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Gunther Kirsch/MAKE

Gunther Kirsch/MAKE

There are billions of triacs in the world. In almost every lamp dimmer, every electric stove, and many motor controllers, power is moderated by a triac clipping a portion of each positive and negative AC pulse.

When I started writing about this ubiquitous semiconductor for the second volume of my Encyclopedia of Electronic Components, I didn’t expect to find much new to say. After all, the triac was invented more than 50 years ago. Imagine my surprise when I realized that it could have some low-voltage DC applications. Why, it could even be controlled by an Arduino! That was when I decided that a triac and myself should get personally acquainted.

Testing, Testing …

By combining five segments of silicon, the triac achieves some unexpected capabilities. Like a transistor, it switches current. Unlike a transistor, it doesn’t discriminate between positive and negative. You can run electrons through it in either direction, and it won’t mind at all. Likewise, it will respond to either forward or negative bias on its gate terminal. It’s also “regenerative,” continuing to pass current even after the gate bias is removed.

A typical triac, with gate and main terminals identified.

A typical triac, with gate and main terminals identified.

Sometimes the triangles in the symbol have open centers, and the symbol may be flipped or rotated. These variations make no difference. The gate is labeled G, while the main input/output terminals are labeled A1 and A2 (or sometimes T1 and T2, or MT1 and MT2). If the terminals are not identified in a schematic, A1 is always the one nearest to the gate, and gate voltage is always measured relative to A1.

The triac schematic symbol resembles two diodes back-to-back, suggesting its functionality.

The triac schematic symbol resembles two diodes back-to-back, suggesting its functionality.

So long as the gate has the same potential as A1, the triac blocks current in both directions. When the gate voltage swings higher or lower than A1, the triac will conduct current either way. Above a level known as the latching current, the flow will continue even if the gate voltage drops to zero. The flow continues till it falls below a level known as the holding current. These parameters are listed as IL and IH in triac datasheets.

A test circuit can be safely breadboarded, because although triacs are intended to work with 110VAC or higher, many will function with 12VDC or less, and can switch LEDs instead of light bulbs. I chose the BTB04-600SL because it will pass up to 4A of AC but can be triggered by as little as 10mA at 2VDC. Many triacs have similar specifications.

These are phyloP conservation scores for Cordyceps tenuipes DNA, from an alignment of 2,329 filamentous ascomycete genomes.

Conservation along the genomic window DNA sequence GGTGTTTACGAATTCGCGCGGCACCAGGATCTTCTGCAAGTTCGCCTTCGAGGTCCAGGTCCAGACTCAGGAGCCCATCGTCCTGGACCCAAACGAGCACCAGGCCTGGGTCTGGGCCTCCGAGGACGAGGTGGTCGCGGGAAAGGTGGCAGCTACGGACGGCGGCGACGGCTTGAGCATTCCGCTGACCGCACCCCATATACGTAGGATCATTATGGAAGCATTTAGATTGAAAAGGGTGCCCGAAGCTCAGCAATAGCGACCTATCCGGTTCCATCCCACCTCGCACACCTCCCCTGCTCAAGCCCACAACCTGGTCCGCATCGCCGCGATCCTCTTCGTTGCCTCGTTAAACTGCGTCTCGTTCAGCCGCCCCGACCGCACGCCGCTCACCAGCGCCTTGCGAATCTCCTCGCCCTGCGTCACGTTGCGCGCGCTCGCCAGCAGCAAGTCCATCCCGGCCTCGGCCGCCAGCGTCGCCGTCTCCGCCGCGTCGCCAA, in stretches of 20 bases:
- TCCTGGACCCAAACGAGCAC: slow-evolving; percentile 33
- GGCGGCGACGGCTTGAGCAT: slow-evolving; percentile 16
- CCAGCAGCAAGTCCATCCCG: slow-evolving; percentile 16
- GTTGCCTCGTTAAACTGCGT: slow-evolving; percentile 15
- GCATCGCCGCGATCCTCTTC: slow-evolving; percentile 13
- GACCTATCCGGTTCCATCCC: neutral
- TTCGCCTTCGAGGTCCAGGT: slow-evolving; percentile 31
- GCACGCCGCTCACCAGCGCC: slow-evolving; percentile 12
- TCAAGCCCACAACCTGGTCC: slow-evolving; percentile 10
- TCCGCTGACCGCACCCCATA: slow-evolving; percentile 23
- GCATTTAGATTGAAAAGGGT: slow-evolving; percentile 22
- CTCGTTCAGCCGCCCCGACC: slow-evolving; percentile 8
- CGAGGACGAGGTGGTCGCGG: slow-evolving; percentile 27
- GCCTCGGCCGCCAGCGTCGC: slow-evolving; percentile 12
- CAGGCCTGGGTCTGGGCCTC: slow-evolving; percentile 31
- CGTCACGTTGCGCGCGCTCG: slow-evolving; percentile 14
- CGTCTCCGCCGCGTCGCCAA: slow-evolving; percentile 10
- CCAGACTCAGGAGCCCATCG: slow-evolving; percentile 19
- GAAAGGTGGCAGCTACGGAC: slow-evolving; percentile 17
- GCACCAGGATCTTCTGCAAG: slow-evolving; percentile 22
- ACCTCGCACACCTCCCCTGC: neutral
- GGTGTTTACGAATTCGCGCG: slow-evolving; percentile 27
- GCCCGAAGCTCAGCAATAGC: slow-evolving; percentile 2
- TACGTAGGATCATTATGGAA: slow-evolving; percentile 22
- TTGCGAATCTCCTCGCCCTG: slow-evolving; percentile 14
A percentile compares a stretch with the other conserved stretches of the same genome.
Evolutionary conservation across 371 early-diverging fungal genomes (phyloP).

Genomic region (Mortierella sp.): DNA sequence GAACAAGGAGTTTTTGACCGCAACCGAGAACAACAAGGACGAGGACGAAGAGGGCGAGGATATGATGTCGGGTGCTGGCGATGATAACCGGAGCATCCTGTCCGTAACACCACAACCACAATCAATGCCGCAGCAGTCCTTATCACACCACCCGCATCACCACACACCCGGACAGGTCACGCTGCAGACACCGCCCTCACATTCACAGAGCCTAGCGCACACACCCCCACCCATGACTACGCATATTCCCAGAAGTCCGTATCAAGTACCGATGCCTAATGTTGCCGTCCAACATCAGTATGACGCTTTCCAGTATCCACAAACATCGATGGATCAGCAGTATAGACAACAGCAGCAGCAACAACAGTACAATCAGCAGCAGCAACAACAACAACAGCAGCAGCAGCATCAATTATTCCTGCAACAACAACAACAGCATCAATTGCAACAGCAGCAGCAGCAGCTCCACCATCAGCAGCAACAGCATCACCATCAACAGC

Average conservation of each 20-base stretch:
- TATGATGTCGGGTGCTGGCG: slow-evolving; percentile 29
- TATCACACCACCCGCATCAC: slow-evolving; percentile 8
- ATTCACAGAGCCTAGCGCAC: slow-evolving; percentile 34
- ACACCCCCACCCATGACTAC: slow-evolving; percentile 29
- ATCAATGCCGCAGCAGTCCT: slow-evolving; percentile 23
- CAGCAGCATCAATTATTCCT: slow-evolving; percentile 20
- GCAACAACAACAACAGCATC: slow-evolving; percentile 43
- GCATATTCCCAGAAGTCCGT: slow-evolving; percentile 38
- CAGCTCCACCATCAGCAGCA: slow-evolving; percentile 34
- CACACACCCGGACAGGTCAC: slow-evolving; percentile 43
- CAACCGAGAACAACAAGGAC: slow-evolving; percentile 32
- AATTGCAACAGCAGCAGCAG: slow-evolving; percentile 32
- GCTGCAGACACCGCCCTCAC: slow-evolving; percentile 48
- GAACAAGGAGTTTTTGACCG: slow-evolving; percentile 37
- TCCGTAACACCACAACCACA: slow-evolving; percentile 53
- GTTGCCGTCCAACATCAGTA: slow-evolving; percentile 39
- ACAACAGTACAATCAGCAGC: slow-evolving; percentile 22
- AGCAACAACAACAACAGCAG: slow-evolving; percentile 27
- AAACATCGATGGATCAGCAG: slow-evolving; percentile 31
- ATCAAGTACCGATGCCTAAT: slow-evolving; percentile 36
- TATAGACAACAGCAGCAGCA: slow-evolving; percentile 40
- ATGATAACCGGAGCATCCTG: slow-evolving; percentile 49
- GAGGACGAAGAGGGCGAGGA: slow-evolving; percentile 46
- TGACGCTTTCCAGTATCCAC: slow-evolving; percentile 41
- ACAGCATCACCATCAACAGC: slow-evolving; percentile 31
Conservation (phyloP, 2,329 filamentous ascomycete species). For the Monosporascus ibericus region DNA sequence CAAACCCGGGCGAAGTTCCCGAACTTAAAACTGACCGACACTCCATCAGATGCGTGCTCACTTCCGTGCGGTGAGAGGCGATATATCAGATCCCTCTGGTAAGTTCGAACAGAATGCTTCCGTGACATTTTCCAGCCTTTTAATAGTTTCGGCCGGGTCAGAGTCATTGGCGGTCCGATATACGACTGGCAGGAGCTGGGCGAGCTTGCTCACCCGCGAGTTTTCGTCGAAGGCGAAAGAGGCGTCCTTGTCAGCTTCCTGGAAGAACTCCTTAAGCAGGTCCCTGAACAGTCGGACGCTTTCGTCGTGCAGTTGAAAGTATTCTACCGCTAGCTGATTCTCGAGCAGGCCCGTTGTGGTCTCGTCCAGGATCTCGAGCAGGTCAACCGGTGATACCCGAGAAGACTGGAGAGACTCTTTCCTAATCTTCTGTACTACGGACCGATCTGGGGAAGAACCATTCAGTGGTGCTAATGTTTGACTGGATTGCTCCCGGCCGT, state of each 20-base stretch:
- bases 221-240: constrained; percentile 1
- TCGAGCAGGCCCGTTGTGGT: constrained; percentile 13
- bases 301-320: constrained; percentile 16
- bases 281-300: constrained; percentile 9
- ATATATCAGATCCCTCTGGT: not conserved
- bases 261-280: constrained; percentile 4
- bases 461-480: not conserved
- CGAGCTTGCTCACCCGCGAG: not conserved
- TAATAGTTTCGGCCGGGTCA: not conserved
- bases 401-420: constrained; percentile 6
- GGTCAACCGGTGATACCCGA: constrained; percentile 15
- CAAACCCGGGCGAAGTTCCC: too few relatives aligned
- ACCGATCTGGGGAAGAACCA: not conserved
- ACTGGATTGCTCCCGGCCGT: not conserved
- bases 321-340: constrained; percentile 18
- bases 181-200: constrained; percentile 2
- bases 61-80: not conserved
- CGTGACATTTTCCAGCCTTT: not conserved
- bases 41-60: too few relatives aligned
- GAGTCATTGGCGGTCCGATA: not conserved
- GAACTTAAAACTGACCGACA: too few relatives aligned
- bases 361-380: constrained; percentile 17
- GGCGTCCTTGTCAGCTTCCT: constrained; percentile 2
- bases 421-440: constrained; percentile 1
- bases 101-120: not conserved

A simple low-voltage, DC test circuit uses two LEDs to show the current flow, and trimmers that apply current to the gate and between the main terminals.

A simple low-voltage, DC test circuit uses two LEDs to show the current flow, and trimmers that apply current to the gate and between the main terminals.

To provide positive and negative current, I used a pair of 9V batteries. You can substitute a split power supply if you have one. A 2K trimmer labeled “A” in the schematic applies a voltage ranging between +9V to –9V through a 330Ω resistor and a pair of LEDs to terminal A2 of the triac. Your LEDs should be rated for at least 20mA forward current. They are oriented with opposite polarities, to show which way current is flowing.

A simple test layout for breadboarding.

A simple test layout for breadboarding.

A second 2K trimmer, labeled “B,” applies +9V to –9V through a 680Ω resistor to the gate terminal. The resistor values were chosen to provide just enough gate current and latching current without burning out the LEDs.

The breadboarded layout.

The breadboarded layout.

Set both trimmers midway through their ranges, and connect the power. Turn trimmer “A” all the way toward the positive end of its range, and nothing happens yet, because trimmer “B” is applying neutral voltage to the gate. Now turn “B” either way, to apply positive or negative gate bias, and the triac will start passing current, lighting the top LED.